On the other hand, broader and more international conferences, such as the 18th International Conference on Innate Immunity, gathered scientists from excellent research societies worldwide. It was a pleasure to be part of this gathering, hear talks about the discovery of novel signaling pathways, and meet the scientists behind it. All in all, attending conferences is just a win for you and your colleagues at home, who can profit from your reports and impressions.

I gave a talk about protein turnover in flu-infected cells at both conferences. GfV was my first-ever conference, and I fully enjoyed it! The atmosphere was really friendly, and I got to know many researchers with their interesting projects. A large number of students at the conference made it particularly easy to build connections. The conference had a lot of content, and I wish I had 10x the time to go through and absorb everything! Last but not least, it was great to meet our old colleagues Teresa and Pietro!

The 18th International Conference on Innate Immunity in Crete has a more relaxed and intimate setup with a more international group of scientists. It was an eye-opening conference and an excellent opportunity to hear about current trends in innate immunity! I learned a lot about different topics in innate immunity that we rarely touch in our lab and received many feedbacks and inspiration for my own projects. Besides, the food was amazing 😉

Cell Symposium: Viruses in health and disease (March 19–21, 2023, Sitges, Spain) was amazingly organized by Cell Press regarding novel insights on virus-microbiota interactions, SARS-CoV-2 structural biology and antiviral treatments, and emerging viruses. There, I presented our latest work focusing on the essential role of IKKα in the SARS-CoV-2 entry mechanism.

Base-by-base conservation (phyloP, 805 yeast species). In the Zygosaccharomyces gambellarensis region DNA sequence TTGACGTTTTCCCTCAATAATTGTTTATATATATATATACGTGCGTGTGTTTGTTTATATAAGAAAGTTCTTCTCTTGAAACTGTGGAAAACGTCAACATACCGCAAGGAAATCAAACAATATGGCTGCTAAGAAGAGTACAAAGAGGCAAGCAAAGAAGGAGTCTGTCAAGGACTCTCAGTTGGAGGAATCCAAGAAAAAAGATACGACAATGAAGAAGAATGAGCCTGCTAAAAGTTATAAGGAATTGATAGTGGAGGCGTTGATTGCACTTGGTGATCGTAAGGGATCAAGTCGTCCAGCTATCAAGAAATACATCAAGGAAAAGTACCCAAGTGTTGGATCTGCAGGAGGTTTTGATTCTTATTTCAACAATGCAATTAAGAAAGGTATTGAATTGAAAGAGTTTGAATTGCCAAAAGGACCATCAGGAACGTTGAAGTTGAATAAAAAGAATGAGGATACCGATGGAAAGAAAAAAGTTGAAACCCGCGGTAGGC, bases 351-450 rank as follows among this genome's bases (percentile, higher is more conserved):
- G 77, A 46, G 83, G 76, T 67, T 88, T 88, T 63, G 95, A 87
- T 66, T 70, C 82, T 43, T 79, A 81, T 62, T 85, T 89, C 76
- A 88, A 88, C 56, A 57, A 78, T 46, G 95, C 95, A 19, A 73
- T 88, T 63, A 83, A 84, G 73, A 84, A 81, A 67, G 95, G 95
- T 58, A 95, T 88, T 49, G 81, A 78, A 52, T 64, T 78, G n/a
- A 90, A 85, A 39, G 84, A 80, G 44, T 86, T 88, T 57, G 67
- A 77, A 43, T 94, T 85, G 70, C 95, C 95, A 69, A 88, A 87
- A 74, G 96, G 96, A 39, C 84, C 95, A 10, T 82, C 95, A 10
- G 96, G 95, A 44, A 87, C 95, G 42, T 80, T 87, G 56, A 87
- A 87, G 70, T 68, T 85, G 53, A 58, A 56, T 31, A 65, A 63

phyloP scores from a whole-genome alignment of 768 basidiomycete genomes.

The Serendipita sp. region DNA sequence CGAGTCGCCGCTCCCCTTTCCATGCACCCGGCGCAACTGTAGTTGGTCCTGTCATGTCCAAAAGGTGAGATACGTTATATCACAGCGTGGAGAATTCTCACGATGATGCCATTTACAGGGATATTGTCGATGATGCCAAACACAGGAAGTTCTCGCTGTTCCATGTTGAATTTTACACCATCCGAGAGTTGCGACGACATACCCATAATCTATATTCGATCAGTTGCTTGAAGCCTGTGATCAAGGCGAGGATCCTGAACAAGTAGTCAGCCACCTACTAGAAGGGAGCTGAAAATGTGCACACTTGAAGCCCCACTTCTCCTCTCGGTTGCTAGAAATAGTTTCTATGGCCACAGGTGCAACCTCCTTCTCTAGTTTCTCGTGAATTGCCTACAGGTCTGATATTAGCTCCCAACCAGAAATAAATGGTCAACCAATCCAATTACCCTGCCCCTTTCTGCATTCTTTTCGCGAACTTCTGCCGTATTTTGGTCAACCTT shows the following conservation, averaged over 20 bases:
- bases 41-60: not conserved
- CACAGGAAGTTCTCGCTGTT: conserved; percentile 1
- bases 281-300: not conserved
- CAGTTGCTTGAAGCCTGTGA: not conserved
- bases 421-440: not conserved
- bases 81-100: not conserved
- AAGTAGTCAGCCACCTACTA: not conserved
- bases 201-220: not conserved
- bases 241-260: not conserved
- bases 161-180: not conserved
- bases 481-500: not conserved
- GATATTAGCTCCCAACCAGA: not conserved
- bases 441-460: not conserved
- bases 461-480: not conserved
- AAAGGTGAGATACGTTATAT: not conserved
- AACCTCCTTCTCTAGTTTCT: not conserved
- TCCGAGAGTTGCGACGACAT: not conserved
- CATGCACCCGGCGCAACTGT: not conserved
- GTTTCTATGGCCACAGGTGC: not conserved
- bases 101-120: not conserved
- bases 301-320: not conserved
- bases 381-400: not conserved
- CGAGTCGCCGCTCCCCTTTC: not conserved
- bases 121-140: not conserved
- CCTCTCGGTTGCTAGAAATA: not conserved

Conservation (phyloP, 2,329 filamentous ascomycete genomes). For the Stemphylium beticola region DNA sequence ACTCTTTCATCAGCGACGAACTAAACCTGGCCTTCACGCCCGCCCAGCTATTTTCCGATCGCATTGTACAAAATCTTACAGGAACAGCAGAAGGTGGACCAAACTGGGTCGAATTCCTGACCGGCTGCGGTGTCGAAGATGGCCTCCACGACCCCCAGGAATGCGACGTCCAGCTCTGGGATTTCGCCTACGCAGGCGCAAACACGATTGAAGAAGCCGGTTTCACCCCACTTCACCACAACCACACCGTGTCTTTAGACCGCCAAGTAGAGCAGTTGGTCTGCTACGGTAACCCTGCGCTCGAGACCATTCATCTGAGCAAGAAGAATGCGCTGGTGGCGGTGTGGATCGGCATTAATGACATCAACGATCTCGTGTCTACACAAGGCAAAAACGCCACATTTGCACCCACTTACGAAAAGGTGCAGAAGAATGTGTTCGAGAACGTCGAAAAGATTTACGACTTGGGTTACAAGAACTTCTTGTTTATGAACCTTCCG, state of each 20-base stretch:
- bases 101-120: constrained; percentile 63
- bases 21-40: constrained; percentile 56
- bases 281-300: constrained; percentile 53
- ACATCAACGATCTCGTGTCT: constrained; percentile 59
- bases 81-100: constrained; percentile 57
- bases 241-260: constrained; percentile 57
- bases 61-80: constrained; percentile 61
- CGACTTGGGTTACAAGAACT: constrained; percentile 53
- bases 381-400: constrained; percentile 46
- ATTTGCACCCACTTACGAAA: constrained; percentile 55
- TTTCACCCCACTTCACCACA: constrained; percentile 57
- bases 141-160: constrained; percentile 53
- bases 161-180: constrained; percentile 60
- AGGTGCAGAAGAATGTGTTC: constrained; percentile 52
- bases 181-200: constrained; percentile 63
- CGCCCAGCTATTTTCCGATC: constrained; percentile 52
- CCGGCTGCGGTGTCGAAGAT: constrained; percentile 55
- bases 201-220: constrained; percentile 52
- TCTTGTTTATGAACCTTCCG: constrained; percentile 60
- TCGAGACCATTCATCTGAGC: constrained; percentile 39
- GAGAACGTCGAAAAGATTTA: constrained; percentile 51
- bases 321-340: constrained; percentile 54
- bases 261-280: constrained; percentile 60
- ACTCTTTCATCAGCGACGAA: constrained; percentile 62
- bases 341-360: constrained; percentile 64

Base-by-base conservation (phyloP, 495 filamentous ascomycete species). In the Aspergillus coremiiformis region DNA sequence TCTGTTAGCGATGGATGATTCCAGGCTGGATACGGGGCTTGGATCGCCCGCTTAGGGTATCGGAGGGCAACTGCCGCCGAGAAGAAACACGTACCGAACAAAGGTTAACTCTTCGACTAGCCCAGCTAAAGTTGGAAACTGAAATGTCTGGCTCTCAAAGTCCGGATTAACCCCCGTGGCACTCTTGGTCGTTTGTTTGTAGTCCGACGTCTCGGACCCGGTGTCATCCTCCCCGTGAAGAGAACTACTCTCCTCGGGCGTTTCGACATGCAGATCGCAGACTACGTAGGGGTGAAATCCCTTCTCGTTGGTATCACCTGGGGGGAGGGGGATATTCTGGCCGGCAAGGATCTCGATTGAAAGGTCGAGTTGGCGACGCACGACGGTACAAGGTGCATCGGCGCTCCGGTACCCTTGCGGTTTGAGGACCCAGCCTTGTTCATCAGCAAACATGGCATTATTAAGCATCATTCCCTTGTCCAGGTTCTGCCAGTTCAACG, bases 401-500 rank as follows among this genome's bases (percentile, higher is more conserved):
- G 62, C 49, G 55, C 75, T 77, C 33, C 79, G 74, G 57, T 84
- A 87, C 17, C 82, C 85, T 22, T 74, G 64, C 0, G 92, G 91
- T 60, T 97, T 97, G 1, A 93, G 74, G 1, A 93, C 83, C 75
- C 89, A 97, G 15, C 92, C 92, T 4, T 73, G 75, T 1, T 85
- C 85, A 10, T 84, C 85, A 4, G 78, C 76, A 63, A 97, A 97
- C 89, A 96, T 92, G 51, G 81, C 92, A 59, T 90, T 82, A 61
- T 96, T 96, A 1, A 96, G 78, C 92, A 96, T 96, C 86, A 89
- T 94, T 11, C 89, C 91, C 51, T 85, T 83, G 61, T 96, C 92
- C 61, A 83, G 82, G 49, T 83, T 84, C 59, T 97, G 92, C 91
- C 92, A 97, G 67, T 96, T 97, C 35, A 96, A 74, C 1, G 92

Additionally, I was selected to give a talk on this project at the French Days of the virology society (April 17-18, 2023, Paris, France). With the aim of developing Franco-German collaboration, our team joined great discussions at Pasteur Institute.

Thanks to Hao Wu, Russell E. Vance, and Andrea Ablasser for organizing the amazing Keystone conference “Innate Immunity: From Innate Sensing to Adaptive Responses” and giving us the opportunity to present our research. The time in Snowbird was an amazing opportunity to exchange with other researchers from all around the world.

It was a great pleasure to attend the 8th European Congress of Virology, taking place in Gdańsk, Poland, and organized by Prof. Thomas Mettenleiter from the Friedrich Loeffler Research Institute and Prof. Krystyna Bieńkowska-Szewczyk from the University of Gdańsk, where I did my studies. Returning to my hometown and reconnecting with the members of the lab that initially sparked my interest in virology, including my previous supervisor, Dr. Andrea Lipińska, alongside numerous current and former students, made the experience even more special. The conference brought together experts from a variety of subfields of virology and allowed me to appreciate unusual topics that I usually am not exposed to, such as the unusual split genomes strategy of multipartite plant viruses or the therapeutic potential of defective viral genomes of the flaviviruses.

I was selected to present my work at the 18th Innate Immunity Conference in Crete, Greece. This was a suitable theme for the future direction of my work, where I am focusing to explore the Innate specific proteins that are targeted by different variants of SARS-Cov-2. The major focus of this conference was inflammasomes and related pathways. I learned a lot about recent progress and directions in the cell death field and the NLRP protein family. Some topics were extremely interesting to me, like the “discovery of Panoptosis” and “Interferon exhaustion”. I received some valuable input from the researchers participating in this conference. There were good opportunities to connect with fellow researchers during coffee time, lunch, and dinner. The conference team also arranged a city tour, which was a fantastic experience. It was a great opportunity to connect with researchers gathering from different parts of the world and exchange ideas.